Annapolis, Maryland will highlight its role in the transAtlantic slave trade with a new historical marker to be erected on the City Dock. This marker comes with the news that the United Nations Educational, Scientific and Cultural Organization (UNESCO) has designated Annapolis a site of memory associated with the organization’s Slave Route Project.
The Slave Route Project has helped identify forty-two Middle Passage ports of entry across the United States where enslaved Africans first arrived in the Americas. Annapolis is one of five such ports of entry in Maryland. The new historical marker will recognize the city’s place in the history of the slave trade and honor the people who died during the Middle Passage.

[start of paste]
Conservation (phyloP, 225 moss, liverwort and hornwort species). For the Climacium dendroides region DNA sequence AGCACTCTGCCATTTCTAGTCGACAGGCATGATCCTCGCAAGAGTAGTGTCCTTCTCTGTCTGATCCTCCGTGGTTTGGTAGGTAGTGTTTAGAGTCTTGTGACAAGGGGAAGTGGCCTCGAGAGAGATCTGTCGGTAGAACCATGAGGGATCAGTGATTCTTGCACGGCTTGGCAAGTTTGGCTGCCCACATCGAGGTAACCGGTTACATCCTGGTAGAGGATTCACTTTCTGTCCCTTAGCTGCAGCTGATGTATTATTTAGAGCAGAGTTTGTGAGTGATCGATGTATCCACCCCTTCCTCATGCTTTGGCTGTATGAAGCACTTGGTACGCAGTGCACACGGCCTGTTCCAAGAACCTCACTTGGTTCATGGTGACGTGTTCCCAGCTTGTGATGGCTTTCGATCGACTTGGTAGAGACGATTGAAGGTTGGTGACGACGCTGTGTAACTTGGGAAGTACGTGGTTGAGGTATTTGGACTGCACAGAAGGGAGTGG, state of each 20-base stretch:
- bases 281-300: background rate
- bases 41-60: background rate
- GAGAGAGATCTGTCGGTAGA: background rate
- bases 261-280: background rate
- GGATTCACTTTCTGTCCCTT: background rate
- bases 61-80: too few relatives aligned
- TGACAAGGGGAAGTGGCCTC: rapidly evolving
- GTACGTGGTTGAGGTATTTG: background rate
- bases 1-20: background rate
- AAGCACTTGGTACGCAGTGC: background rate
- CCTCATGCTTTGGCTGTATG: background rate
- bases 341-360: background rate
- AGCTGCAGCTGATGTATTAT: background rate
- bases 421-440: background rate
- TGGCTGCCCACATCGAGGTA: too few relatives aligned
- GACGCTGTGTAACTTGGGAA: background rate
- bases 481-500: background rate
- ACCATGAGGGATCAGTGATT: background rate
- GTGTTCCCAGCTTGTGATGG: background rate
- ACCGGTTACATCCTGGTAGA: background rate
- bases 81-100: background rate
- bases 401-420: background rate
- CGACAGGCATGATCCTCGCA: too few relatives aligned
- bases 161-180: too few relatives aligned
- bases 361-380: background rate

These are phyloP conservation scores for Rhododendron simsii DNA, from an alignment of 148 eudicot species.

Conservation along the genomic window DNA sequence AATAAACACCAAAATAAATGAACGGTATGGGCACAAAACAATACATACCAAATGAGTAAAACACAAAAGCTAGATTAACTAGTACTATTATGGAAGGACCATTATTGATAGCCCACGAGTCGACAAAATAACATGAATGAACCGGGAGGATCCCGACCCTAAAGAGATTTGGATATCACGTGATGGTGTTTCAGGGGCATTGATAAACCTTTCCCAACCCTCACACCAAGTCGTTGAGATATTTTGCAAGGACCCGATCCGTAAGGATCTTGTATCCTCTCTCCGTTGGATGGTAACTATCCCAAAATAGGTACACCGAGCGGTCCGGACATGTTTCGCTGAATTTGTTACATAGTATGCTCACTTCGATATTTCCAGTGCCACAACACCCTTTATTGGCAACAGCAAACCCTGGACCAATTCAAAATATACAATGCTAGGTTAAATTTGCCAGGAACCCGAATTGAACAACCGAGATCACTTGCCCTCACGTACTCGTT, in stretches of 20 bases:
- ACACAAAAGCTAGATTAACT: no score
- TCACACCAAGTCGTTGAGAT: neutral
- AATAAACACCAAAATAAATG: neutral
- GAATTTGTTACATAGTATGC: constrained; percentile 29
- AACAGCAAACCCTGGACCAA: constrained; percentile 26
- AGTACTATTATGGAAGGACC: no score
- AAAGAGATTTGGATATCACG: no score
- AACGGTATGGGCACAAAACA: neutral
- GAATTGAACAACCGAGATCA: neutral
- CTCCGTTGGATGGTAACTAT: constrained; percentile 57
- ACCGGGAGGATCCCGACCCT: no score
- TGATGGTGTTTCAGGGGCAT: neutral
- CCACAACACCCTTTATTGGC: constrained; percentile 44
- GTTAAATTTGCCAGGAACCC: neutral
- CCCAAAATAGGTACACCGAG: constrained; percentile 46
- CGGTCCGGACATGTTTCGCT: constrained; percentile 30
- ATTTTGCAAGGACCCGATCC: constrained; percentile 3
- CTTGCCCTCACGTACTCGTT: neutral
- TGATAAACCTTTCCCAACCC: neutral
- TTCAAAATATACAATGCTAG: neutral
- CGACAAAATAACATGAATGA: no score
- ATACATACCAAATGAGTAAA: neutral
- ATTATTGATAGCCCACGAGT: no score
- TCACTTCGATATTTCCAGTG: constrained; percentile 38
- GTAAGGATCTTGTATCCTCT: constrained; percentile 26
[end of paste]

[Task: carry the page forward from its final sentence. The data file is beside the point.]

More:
UNESCO defines sites of memory as locations which are linked to and symbolic of global memorial heritage. The designation declares Annapolis a heritage site of importance to the collective of humanity and subjects the city to protection under international treaty. Annapolis prepared the designation request with help from the Middle Passage Ceremonies and Port Markers Project.
The historical marker will be placed on City Dock after a series of meetings in which community members will help design the marker and select a local historian to draft the marker’s text.